From A Hundred Years Hence, by Sarah Barber-Braun, Paula Copestick, and Dorothy Emerson, Unitarian Universalist Women’s Heritage Society Worship, General Assembly, 1996

Chalice Lighting/Opening Words: “A Hundred Years Hence”, words by Frances Dana Barker Gage (1852), (Read or use with the tune: Milton
One hundred years hence, what a change will be made
In politics, morals, religion and trade,
In statesmen who wrangle or ride on the fence,
These things will be altered a hundred years hence.
Our laws then will be uncompulsory rules,
Our prisons converted to national schools,
The pleasure of sinning ‘tis all a pretense,
And people will find that, a hundred years hence.
All cheating and fraud will be laid on the shelf,
Men will not get drunk, nor be bound up in self,
But all live together, good neighbors and friends,
As Christian folks ought to, a hundred years hence
Then woman, man’s partner, man’s equal shall stand,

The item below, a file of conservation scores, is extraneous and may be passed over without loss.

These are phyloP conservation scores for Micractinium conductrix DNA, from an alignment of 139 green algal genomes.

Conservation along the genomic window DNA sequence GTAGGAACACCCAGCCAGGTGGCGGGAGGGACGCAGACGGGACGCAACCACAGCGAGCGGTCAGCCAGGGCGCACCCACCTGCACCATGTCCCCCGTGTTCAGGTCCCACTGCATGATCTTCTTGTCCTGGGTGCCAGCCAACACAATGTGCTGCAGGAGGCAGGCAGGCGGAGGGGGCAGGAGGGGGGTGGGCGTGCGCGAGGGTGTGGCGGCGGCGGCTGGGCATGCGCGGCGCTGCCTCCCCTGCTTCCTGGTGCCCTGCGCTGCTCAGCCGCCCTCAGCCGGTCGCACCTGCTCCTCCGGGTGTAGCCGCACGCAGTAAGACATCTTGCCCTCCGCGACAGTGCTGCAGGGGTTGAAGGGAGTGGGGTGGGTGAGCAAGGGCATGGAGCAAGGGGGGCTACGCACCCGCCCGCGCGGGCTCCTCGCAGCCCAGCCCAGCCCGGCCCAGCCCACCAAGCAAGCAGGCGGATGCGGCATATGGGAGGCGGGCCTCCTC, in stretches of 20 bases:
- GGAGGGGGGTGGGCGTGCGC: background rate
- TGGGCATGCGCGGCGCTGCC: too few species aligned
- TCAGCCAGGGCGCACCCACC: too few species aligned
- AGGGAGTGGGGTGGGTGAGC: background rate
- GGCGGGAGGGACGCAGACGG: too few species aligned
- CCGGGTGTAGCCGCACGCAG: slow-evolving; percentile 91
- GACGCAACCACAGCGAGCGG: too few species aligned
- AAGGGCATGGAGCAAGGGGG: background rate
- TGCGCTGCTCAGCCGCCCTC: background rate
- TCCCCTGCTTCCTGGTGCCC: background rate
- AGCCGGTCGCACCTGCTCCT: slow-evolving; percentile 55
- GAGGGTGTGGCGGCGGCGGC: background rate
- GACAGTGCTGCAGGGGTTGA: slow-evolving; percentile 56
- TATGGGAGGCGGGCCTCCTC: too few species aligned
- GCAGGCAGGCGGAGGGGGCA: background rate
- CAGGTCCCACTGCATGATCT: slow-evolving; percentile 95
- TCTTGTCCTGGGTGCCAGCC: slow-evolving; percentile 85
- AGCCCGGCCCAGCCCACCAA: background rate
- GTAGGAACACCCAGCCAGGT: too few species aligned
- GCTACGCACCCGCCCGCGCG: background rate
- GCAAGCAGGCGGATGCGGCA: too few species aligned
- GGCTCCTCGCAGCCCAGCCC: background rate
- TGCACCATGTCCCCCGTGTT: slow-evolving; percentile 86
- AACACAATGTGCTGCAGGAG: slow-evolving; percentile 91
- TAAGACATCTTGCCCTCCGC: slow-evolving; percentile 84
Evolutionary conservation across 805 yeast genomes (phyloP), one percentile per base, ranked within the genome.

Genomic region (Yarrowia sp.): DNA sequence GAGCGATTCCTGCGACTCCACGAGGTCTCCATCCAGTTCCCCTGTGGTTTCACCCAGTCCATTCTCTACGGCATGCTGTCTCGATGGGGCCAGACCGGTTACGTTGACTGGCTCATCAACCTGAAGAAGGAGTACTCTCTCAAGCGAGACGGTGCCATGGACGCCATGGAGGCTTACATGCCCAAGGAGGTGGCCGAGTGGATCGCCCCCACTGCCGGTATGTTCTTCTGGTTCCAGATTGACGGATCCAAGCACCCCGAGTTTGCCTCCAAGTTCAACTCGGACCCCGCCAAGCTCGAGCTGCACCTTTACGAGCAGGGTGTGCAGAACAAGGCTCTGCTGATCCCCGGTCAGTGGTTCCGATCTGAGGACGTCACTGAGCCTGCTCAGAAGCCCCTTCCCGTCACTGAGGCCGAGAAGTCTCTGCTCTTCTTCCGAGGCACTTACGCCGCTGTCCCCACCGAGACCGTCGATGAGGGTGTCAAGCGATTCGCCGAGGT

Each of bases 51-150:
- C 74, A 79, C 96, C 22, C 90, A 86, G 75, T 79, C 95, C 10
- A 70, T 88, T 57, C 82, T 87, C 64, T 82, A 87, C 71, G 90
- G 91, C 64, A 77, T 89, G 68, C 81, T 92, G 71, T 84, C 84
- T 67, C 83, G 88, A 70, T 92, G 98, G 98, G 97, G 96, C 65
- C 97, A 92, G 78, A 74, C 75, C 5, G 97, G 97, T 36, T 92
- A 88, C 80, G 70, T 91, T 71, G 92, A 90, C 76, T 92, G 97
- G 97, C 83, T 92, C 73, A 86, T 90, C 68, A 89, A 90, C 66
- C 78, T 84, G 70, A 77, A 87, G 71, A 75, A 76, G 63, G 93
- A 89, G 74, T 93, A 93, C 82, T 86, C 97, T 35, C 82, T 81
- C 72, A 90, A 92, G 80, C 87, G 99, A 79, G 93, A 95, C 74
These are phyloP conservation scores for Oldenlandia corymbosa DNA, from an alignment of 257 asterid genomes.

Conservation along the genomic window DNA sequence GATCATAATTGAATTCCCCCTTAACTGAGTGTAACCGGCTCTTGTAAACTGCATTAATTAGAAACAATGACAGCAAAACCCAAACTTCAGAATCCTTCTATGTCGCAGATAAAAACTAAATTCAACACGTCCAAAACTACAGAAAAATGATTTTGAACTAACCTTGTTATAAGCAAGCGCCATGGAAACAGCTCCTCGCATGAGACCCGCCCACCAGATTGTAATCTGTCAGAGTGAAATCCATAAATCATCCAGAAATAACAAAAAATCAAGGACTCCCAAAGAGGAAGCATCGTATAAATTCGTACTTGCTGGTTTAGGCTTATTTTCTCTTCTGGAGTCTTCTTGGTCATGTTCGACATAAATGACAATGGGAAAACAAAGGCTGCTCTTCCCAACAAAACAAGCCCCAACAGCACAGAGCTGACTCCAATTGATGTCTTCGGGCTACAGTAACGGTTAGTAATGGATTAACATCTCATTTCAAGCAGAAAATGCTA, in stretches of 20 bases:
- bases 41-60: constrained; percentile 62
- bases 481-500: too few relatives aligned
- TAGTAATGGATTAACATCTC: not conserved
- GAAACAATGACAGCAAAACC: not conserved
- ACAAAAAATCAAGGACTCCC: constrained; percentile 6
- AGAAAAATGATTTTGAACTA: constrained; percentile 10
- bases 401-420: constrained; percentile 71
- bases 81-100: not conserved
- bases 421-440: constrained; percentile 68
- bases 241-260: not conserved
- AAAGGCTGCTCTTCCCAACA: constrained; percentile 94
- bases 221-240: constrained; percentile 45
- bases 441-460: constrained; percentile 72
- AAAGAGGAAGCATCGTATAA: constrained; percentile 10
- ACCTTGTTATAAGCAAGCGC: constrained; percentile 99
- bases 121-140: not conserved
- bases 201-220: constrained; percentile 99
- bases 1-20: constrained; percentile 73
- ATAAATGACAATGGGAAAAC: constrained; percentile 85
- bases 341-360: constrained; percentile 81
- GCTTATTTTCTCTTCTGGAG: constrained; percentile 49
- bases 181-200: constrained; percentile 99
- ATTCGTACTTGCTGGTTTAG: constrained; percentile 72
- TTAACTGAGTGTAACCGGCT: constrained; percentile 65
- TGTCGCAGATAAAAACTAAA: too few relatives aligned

While beauty and harmony govern the land,
To think for oneself will be no offense,
The world will be thinking, a hundred years hence.
Oppression and war will be heard of no more
Nor blood of a slave leave his print on our shore,
Conventions will then be a useless expense,
For we’ll go free-suffrage a hundred years hence.
Instead of speech-making to satisfy wrong,
We’ll all join the chorus to sing Freedom’s song;
And if the Millennium is not a pretense,
We’ll all be good [neighbors] a hundred years hence.

Check-in: How are things for you today?

Reflect on issues and situations that were facing women over a hundred years ago. What issue or situation draws your attention? What is the importance of that issue to you?
What is the status or women around that issue today. If the issue still exists, how is it defined? How does the issue effect you?
We know that what we are doing in the present is helping to create the future. But what is the future we are seeking to bring into being? Name an element of the future you are helping to bring into being.

Closing: From “Male and Female Created He Them” by Frances Dana Barker Gage (1851)
Oh, if all women could be impressed with the importance of their own action, and with one united voice, speak out in their own behalf, in behalf of humanity, they could create a revolution without armies, without bloodshed, that would do more to ameliorate the condition of mankind, to purify, elevate, ennoble humanity, than all that has been done by reformers in the last century.

Likes and Wishes: How was the session for you?